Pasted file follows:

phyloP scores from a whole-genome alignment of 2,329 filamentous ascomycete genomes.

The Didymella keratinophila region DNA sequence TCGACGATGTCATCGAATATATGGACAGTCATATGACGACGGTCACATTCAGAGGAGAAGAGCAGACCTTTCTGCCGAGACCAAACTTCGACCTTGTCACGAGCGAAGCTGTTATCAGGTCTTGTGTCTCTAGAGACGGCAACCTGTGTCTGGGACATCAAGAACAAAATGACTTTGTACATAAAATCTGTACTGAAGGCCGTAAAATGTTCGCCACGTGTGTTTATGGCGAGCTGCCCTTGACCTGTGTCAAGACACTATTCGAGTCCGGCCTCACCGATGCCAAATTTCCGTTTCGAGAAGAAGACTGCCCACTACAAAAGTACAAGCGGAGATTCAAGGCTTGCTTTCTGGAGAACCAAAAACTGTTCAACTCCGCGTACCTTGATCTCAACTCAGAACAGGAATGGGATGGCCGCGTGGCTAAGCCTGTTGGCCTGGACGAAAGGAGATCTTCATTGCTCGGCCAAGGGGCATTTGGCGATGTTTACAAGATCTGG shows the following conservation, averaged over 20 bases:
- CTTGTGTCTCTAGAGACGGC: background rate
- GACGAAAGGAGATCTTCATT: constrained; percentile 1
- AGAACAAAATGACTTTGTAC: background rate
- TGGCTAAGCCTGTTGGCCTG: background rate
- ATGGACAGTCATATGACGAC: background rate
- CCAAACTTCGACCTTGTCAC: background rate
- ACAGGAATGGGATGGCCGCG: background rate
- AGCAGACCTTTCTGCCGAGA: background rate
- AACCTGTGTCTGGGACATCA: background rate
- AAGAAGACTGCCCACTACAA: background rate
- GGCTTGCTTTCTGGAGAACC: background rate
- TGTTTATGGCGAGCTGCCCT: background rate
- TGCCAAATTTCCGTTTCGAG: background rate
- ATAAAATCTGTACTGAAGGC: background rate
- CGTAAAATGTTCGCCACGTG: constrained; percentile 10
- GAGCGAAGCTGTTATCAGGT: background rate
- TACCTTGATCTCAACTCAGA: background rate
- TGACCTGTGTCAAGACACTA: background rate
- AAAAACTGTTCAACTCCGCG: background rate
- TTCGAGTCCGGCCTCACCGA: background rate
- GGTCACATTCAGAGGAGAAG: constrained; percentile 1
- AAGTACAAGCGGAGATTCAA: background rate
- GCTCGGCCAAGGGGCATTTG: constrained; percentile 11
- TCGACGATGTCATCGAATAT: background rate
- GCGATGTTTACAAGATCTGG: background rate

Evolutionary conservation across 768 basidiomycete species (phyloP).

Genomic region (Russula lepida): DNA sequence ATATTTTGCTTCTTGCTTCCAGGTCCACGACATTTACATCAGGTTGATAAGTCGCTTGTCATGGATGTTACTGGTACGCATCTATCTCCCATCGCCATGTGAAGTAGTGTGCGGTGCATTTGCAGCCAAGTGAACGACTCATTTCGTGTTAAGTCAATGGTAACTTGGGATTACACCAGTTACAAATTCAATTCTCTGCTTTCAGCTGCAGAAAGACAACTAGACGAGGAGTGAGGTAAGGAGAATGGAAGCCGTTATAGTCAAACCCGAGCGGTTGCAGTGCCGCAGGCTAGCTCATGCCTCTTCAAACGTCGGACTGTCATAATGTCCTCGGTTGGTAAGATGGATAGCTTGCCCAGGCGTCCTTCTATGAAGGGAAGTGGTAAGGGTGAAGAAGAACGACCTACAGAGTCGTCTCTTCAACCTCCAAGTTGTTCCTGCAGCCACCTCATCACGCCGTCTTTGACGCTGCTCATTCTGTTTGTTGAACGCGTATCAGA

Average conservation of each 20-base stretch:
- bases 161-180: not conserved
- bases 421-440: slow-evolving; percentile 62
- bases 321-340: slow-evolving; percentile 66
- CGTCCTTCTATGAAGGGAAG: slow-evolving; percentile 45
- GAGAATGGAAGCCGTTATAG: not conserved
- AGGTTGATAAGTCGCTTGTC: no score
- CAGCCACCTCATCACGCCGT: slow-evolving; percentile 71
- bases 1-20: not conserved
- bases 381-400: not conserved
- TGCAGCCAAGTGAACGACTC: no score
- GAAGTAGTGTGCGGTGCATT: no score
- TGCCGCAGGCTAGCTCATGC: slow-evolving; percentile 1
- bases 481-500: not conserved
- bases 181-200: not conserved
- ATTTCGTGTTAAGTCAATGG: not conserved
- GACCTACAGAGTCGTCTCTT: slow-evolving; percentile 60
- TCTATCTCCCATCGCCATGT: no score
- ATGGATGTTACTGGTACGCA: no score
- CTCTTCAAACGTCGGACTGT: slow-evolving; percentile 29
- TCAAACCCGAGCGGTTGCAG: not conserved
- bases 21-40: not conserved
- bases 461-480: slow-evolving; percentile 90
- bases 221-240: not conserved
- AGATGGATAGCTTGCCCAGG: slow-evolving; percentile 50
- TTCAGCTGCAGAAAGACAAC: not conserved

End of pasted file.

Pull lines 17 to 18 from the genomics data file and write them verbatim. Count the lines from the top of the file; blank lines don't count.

- CGTAAAATGTTCGCCACGTG: constrained; percentile 10
- GAGCGAAGCTGTTATCAGGT: background rate